2009/12/19 Jamie Griffin <email@example.com>:
> I have been reading the handbook to learn about building a custom
> kernel, but just wanted to ask something about gathering information
> about my hardware before I give it a go.
> The handbook suggests the command:
> # pciconf -lv
> ...which I like because it provides a clear list of components I can find
> out about before I try to build the new kernel.
> On my system, this command does print out information for quite a few
> components, I just wondered if this information is all I need to work
> from or is it not an accurate or detailed enough representation of the
> hardware I have in my computer. I'd really appreciate any advice on how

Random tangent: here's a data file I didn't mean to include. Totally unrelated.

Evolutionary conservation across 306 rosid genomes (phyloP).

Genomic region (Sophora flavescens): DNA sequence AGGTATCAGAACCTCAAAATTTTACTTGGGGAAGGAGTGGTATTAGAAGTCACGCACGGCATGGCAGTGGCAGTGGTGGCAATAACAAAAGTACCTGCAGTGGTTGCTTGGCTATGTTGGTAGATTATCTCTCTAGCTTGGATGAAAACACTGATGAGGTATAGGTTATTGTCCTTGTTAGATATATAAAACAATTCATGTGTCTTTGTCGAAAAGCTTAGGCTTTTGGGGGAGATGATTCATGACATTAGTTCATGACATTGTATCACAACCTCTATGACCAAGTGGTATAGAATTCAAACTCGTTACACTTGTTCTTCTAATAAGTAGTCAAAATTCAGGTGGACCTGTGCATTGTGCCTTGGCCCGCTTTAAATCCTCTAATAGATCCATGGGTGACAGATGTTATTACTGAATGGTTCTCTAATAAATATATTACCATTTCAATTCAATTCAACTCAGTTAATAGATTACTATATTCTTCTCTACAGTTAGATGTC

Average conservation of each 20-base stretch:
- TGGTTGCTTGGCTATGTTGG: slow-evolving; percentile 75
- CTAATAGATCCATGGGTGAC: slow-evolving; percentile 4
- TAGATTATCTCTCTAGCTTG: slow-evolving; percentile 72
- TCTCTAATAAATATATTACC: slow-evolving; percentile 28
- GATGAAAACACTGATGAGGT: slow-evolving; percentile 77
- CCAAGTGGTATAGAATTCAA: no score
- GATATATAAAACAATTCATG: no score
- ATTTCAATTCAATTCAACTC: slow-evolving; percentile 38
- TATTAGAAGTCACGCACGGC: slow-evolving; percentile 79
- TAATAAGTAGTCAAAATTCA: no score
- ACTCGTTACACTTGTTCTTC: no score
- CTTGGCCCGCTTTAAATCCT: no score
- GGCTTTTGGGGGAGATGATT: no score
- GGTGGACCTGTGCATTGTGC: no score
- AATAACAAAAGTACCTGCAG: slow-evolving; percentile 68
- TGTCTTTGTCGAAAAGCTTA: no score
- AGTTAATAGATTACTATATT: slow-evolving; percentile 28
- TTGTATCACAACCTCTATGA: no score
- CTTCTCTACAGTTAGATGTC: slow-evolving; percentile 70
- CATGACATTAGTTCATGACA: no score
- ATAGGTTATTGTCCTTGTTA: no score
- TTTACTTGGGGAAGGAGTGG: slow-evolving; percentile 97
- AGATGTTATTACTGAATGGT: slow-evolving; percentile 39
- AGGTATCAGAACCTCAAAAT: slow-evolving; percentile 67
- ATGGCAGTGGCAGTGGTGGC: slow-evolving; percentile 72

> others go about this.
A couple of words of caution, based on the number of mails
sent to this list complaining about "things not working":
Always leave "device scbus" and "device da" in unless you're
dead certain you'll never use a usb drive (& you'll also have
to comment out "device umass" and maybe a couple of others
to make it compile) among other things.
"device miibus" should be left in too, again unless you really
know for certain you don't need it.
You may as well toss in "device drm" and the specific drm
driver for your graphics card while you're going to the trouble.
You aren't going to gain much in speed or size savings, so
do take care to understand what you hope to gain. If you
wish to shorten kernel compile times and reduce the size of
/boot, have a look at the MODULES_OVERRIDE and
WITHOUT_MODULES variables in /etc/make.conf. That
said, good luck, I haven't had any serious problems and I've
been using custom kernels since FreeBSD 4.1 or so.